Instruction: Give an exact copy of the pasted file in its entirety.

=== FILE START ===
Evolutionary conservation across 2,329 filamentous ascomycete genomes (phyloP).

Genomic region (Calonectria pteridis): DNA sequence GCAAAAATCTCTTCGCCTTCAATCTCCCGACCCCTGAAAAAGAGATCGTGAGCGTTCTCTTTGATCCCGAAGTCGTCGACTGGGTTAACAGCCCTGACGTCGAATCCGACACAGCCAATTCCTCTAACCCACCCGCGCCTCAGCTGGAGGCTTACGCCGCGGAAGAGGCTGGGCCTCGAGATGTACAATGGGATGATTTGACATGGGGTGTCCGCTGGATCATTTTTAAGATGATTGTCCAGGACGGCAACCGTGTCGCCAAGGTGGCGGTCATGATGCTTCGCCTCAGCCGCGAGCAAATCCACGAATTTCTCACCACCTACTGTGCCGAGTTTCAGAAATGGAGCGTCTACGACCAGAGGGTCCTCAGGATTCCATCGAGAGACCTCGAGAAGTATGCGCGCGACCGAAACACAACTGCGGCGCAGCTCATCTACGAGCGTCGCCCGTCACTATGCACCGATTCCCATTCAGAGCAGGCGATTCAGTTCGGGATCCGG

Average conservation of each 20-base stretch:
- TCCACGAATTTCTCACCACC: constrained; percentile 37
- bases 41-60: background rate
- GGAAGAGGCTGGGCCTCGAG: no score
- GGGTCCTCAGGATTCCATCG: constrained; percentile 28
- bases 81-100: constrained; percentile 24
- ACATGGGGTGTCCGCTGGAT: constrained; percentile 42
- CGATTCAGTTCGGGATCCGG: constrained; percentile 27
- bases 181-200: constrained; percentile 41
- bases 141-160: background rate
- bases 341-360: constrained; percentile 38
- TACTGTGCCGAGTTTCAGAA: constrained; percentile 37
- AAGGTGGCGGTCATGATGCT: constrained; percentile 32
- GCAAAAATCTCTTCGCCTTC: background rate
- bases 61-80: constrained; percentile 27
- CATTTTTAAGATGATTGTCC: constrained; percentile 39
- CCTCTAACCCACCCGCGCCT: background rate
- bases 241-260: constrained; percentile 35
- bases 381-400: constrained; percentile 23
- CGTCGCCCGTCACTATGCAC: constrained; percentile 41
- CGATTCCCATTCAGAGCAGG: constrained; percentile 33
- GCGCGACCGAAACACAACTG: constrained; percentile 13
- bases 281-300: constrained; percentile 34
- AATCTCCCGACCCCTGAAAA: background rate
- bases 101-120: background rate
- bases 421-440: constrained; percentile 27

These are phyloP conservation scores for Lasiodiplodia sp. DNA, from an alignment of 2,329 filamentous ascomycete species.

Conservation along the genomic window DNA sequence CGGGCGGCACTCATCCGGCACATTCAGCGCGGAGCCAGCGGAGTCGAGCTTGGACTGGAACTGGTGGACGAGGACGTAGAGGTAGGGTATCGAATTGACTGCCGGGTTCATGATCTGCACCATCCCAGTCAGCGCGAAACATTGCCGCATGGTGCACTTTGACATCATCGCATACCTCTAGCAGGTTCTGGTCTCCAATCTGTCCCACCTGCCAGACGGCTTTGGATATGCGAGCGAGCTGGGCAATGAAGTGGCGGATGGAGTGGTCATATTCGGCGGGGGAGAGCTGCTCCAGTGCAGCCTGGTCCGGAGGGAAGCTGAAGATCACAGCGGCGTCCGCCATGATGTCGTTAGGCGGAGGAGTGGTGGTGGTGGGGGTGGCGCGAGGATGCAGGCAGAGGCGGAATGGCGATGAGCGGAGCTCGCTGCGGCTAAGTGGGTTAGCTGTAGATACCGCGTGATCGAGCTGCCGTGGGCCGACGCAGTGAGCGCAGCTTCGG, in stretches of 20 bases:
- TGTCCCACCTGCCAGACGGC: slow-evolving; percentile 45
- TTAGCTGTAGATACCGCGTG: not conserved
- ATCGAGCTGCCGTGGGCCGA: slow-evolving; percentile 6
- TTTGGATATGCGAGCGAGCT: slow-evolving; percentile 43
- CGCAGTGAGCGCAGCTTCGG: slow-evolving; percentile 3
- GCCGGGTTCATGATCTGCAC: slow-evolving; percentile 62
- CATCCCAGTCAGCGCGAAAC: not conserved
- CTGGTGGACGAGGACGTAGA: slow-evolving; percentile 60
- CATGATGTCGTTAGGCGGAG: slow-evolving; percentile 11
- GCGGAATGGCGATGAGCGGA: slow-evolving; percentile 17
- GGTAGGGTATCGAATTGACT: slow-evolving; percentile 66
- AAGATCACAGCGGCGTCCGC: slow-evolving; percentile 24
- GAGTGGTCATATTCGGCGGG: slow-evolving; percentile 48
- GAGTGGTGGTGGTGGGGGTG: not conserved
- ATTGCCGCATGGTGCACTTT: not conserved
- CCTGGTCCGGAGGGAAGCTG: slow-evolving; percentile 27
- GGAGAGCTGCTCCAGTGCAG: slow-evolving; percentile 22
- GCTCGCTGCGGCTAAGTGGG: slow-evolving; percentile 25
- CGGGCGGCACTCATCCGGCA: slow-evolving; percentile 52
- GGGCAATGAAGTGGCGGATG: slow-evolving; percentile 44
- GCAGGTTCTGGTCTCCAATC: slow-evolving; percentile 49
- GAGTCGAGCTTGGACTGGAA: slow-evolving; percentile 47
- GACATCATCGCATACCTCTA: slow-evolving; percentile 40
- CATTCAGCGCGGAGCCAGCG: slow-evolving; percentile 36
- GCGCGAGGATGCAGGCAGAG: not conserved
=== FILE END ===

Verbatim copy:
Evolutionary conservation across 2,329 filamentous ascomycete genomes (phyloP).

Genomic region (Calonectria pteridis): DNA sequence GCAAAAATCTCTTCGCCTTCAATCTCCCGACCCCTGAAAAAGAGATCGTGAGCGTTCTCTTTGATCCCGAAGTCGTCGACTGGGTTAACAGCCCTGACGTCGAATCCGACACAGCCAATTCCTCTAACCCACCCGCGCCTCAGCTGGAGGCTTACGCCGCGGAAGAGGCTGGGCCTCGAGATGTACAATGGGATGATTTGACATGGGGTGTCCGCTGGATCATTTTTAAGATGATTGTCCAGGACGGCAACCGTGTCGCCAAGGTGGCGGTCATGATGCTTCGCCTCAGCCGCGAGCAAATCCACGAATTTCTCACCACCTACTGTGCCGAGTTTCAGAAATGGAGCGTCTACGACCAGAGGGTCCTCAGGATTCCATCGAGAGACCTCGAGAAGTATGCGCGCGACCGAAACACAACTGCGGCGCAGCTCATCTACGAGCGTCGCCCGTCACTATGCACCGATTCCCATTCAGAGCAGGCGATTCAGTTCGGGATCCGG

Average conservation of each 20-base stretch:
- TCCACGAATTTCTCACCACC: constrained; percentile 37
- bases 41-60: background rate
- GGAAGAGGCTGGGCCTCGAG: no score
- GGGTCCTCAGGATTCCATCG: constrained; percentile 28
- bases 81-100: constrained; percentile 24
- ACATGGGGTGTCCGCTGGAT: constrained; percentile 42
- CGATTCAGTTCGGGATCCGG: constrained; percentile 27
- bases 181-200: constrained; percentile 41
- bases 141-160: background rate
- bases 341-360: constrained; percentile 38
- TACTGTGCCGAGTTTCAGAA: constrained; percentile 37
- AAGGTGGCGGTCATGATGCT: constrained; percentile 32
- GCAAAAATCTCTTCGCCTTC: background rate
- bases 61-80: constrained; percentile 27
- CATTTTTAAGATGATTGTCC: constrained; percentile 39
- CCTCTAACCCACCCGCGCCT: background rate
- bases 241-260: constrained; percentile 35
- bases 381-400: constrained; percentile 23
- CGTCGCCCGTCACTATGCAC: constrained; percentile 41
- CGATTCCCATTCAGAGCAGG: constrained; percentile 33
- GCGCGACCGAAACACAACTG: constrained; percentile 13
- bases 281-300: constrained; percentile 34
- AATCTCCCGACCCCTGAAAA: background rate
- bases 101-120: background rate
- bases 421-440: constrained; percentile 27

These are phyloP conservation scores for Lasiodiplodia sp. DNA, from an alignment of 2,329 filamentous ascomycete species.

Conservation along the genomic window DNA sequence CGGGCGGCACTCATCCGGCACATTCAGCGCGGAGCCAGCGGAGTCGAGCTTGGACTGGAACTGGTGGACGAGGACGTAGAGGTAGGGTATCGAATTGACTGCCGGGTTCATGATCTGCACCATCCCAGTCAGCGCGAAACATTGCCGCATGGTGCACTTTGACATCATCGCATACCTCTAGCAGGTTCTGGTCTCCAATCTGTCCCACCTGCCAGACGGCTTTGGATATGCGAGCGAGCTGGGCAATGAAGTGGCGGATGGAGTGGTCATATTCGGCGGGGGAGAGCTGCTCCAGTGCAGCCTGGTCCGGAGGGAAGCTGAAGATCACAGCGGCGTCCGCCATGATGTCGTTAGGCGGAGGAGTGGTGGTGGTGGGGGTGGCGCGAGGATGCAGGCAGAGGCGGAATGGCGATGAGCGGAGCTCGCTGCGGCTAAGTGGGTTAGCTGTAGATACCGCGTGATCGAGCTGCCGTGGGCCGACGCAGTGAGCGCAGCTTCGG, in stretches of 20 bases:
- TGTCCCACCTGCCAGACGGC: slow-evolving; percentile 45
- TTAGCTGTAGATACCGCGTG: not conserved
- ATCGAGCTGCCGTGGGCCGA: slow-evolving; percentile 6
- TTTGGATATGCGAGCGAGCT: slow-evolving; percentile 43
- CGCAGTGAGCGCAGCTTCGG: slow-evolving; percentile 3
- GCCGGGTTCATGATCTGCAC: slow-evolving; percentile 62
- CATCCCAGTCAGCGCGAAAC: not conserved
- CTGGTGGACGAGGACGTAGA: slow-evolving; percentile 60
- CATGATGTCGTTAGGCGGAG: slow-evolving; percentile 11
- GCGGAATGGCGATGAGCGGA: slow-evolving; percentile 17
- GGTAGGGTATCGAATTGACT: slow-evolving; percentile 66
- AAGATCACAGCGGCGTCCGC: slow-evolving; percentile 24
- GAGTGGTCATATTCGGCGGG: slow-evolving; percentile 48
- GAGTGGTGGTGGTGGGGGTG: not conserved
- ATTGCCGCATGGTGCACTTT: not conserved
- CCTGGTCCGGAGGGAAGCTG: slow-evolving; percentile 27
- GGAGAGCTGCTCCAGTGCAG: slow-evolving; percentile 22
- GCTCGCTGCGGCTAAGTGGG: slow-evolving; percentile 25
- CGGGCGGCACTCATCCGGCA: slow-evolving; percentile 52
- GGGCAATGAAGTGGCGGATG: slow-evolving; percentile 44
- GCAGGTTCTGGTCTCCAATC: slow-evolving; percentile 49
- GAGTCGAGCTTGGACTGGAA: slow-evolving; percentile 47
- GACATCATCGCATACCTCTA: slow-evolving; percentile 40
- CATTCAGCGCGGAGCCAGCG: slow-evolving; percentile 36
- GCGCGAGGATGCAGGCAGAG: not conserved